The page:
Protesters in Thailand have rallied around a symbol of resistance that will be familiar to science fiction fans: the three-finger salute featured in The Hunger Games books and movies. Some protesters have begun using the salute as a form of silent opposition to the national military, which seized power under a coup d’état on May 22nd 2014.
In a statement, a spokesman from the ruling junta announced, “If it is an obvious form of resistance, then we have to control it, so it doesn’t cause any disorder in the country.
But Thai protesters have also wrenched the symbol from its pop cultural context for their own purposes. Some saluters have said that, for them, the three fingers pointing skywards stand for 1. No Coup, 2. Liberty, 3. Democracy.
The salute is certainly an “obvious” form of resistance — obvious in so far as it is recognizable to anyone around the world who has been in contact with Western popular culture in recent years. The Hunger Games has become a global phenomenon, with its second film installment, “Catching Fire,” grossing $838.2 million worldwide as of earlier this year.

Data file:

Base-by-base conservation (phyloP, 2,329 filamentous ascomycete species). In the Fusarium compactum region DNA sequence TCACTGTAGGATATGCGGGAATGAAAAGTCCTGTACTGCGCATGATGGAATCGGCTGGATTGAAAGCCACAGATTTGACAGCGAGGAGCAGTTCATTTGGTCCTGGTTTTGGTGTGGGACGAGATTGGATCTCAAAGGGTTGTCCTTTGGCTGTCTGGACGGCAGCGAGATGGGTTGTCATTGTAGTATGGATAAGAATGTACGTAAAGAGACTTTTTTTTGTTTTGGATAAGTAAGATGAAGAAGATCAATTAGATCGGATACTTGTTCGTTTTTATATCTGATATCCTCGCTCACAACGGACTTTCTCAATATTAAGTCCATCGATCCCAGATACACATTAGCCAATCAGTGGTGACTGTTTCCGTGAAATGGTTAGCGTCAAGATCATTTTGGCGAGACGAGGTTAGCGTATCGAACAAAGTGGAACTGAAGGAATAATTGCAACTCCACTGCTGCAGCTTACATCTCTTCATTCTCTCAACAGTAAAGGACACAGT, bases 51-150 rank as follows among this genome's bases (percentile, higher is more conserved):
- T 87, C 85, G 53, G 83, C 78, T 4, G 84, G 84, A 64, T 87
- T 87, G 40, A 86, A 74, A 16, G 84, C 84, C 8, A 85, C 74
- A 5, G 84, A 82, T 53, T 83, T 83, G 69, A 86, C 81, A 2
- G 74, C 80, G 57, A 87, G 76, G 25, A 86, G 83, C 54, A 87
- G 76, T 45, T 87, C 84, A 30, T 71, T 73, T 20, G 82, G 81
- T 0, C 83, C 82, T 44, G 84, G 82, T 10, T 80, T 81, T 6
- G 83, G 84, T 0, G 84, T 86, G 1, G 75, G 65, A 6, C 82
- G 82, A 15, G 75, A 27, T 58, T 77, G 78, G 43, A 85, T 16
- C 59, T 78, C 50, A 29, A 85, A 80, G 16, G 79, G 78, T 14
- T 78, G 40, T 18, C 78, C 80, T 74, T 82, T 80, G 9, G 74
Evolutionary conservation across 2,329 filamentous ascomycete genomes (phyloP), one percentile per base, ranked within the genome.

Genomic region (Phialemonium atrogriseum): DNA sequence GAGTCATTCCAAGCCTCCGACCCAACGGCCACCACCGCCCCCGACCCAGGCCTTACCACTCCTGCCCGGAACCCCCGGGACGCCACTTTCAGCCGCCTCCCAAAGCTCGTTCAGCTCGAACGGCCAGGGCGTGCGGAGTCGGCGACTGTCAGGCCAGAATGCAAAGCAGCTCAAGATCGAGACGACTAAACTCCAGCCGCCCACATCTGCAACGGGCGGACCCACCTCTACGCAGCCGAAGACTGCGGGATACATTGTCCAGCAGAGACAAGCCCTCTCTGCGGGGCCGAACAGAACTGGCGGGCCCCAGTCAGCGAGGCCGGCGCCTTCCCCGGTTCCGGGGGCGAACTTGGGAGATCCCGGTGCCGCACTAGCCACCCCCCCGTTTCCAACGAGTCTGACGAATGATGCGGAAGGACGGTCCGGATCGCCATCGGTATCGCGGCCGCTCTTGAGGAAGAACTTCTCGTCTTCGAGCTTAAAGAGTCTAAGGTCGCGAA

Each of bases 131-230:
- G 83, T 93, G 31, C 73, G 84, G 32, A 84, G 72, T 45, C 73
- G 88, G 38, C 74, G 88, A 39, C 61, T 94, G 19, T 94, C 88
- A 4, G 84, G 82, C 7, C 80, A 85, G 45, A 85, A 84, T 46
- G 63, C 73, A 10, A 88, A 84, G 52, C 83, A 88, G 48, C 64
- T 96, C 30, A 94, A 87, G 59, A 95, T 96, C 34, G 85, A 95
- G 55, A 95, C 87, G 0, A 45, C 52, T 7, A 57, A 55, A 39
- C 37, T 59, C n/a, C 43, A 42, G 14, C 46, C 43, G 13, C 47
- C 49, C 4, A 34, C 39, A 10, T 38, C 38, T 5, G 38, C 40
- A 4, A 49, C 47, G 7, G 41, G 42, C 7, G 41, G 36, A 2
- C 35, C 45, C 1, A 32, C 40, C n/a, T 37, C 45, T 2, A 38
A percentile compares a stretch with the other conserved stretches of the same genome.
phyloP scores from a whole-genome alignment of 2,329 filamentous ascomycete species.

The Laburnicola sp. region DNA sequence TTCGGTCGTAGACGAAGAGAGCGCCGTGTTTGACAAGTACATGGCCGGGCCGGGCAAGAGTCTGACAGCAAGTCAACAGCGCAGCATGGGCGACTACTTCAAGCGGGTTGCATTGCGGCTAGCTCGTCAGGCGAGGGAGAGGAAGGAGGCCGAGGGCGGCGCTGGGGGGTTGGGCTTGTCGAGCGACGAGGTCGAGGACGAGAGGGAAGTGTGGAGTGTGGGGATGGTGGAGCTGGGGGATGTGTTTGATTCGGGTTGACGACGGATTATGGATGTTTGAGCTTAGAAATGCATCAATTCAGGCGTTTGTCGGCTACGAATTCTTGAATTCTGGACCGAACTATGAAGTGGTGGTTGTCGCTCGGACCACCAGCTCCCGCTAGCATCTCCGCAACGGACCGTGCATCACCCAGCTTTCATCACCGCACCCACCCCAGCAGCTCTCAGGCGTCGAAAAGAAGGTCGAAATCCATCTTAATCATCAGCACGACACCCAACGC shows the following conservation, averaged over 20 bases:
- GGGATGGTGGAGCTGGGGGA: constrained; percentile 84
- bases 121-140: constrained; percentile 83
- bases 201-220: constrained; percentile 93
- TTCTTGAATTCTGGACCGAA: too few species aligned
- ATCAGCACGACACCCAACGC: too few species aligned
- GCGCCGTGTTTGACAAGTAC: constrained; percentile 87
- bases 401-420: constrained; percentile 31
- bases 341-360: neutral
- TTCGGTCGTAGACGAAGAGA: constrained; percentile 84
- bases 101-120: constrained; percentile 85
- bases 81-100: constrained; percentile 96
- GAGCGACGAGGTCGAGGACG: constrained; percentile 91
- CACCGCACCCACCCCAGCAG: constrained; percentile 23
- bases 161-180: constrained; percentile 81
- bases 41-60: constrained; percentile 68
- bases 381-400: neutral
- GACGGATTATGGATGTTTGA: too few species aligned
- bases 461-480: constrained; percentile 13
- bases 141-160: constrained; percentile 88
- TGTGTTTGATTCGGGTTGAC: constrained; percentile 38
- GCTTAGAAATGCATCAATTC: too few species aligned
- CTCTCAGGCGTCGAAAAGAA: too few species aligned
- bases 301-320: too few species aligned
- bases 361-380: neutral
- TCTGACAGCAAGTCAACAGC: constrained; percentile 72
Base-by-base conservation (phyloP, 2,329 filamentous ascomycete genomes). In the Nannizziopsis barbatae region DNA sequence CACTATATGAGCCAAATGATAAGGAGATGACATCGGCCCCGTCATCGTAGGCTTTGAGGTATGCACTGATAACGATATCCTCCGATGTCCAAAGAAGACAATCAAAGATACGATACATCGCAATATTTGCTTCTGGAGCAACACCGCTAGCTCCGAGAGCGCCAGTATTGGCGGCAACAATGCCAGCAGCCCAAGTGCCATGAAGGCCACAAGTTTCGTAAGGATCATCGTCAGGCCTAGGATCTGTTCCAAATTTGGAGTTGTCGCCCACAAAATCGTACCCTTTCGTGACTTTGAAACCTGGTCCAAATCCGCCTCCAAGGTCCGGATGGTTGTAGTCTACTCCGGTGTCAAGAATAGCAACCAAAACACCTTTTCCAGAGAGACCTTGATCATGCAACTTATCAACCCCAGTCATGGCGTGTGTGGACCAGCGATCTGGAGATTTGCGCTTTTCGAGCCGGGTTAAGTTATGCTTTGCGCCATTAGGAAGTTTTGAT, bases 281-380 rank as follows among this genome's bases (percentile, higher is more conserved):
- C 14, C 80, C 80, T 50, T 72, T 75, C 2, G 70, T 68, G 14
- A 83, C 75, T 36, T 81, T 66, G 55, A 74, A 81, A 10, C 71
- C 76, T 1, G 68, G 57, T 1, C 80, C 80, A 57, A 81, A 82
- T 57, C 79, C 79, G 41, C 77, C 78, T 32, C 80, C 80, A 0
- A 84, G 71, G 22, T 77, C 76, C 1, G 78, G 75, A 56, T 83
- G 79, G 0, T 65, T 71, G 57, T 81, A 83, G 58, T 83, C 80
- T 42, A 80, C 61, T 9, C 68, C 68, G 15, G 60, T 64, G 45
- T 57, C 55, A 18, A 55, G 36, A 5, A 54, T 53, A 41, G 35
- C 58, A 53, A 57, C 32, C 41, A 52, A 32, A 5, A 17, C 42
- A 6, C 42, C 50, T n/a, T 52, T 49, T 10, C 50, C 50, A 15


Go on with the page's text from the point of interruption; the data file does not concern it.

The hand fist for example is another symbol which opposition groups adopted across the world. It was common in 2000 in Serbia when Slobodan Milosevic was toppled. It was later used in many other protests in Ukraine, Iran and other countries, and it made it to the Arab world when revolutions erupted in 2011. But are hand gestures enough for political expression in streets and squares? It’s true that hand gestures convey a bigger and more important meaning but the problem is for our objections to turn into mere symbols that are not translated into actions. People resort to adopting such symbols when the capability to express their opinion and objections is restrained.